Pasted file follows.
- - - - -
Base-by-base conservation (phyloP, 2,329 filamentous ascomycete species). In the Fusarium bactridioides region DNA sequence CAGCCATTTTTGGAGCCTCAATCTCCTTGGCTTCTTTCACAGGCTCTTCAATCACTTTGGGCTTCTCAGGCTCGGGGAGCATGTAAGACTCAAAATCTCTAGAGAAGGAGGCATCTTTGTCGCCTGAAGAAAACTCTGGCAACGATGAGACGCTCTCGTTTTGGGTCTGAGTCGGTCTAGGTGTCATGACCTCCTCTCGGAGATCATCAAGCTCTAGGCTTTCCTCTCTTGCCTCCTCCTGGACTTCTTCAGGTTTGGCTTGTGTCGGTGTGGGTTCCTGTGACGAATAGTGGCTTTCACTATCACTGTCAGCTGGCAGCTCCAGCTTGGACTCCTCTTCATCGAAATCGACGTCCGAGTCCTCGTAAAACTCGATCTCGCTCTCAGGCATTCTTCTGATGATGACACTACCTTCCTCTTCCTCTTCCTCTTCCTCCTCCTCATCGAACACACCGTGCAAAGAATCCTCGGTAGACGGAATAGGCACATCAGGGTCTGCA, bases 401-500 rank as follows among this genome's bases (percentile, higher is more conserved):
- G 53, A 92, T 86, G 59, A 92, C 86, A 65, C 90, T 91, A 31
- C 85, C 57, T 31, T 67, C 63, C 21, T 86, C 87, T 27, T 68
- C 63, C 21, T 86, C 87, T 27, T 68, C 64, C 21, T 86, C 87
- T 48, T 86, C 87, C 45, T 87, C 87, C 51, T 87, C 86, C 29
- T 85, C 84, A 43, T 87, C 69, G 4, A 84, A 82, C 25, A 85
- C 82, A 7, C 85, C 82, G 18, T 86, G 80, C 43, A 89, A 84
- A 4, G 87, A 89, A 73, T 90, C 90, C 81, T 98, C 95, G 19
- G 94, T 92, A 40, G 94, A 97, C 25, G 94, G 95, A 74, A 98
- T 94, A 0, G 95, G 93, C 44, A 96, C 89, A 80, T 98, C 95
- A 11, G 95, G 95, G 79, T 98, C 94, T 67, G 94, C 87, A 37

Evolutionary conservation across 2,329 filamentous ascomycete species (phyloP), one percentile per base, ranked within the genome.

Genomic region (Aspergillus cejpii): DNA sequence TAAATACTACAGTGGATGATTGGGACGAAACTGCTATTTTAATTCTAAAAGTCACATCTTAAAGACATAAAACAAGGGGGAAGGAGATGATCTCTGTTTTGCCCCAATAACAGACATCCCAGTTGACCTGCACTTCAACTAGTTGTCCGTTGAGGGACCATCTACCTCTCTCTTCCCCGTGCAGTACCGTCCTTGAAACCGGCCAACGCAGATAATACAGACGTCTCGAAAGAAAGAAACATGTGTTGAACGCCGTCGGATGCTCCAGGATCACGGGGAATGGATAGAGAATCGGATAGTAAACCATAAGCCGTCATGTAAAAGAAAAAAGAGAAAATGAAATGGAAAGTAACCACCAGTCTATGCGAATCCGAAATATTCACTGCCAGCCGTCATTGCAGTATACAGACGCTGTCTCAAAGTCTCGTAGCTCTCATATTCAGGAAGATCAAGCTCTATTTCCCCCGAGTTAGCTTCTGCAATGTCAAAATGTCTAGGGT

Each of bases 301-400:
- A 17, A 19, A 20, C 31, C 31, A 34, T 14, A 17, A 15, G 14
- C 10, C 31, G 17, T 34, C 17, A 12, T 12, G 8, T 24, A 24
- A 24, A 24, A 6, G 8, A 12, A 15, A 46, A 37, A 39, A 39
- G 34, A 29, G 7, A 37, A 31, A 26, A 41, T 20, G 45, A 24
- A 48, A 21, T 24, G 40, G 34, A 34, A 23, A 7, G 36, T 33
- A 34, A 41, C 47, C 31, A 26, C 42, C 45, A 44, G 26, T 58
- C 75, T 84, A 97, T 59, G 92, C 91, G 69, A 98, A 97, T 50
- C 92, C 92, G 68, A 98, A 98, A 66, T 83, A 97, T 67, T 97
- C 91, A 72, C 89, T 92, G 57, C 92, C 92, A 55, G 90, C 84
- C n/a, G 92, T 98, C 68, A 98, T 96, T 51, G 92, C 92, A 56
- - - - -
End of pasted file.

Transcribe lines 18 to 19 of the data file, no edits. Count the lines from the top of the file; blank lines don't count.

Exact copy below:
- G 34, A 29, G 7, A 37, A 31, A 26, A 41, T 20, G 45, A 24
- A 48, A 21, T 24, G 40, G 34, A 34, A 23, A 7, G 36, T 33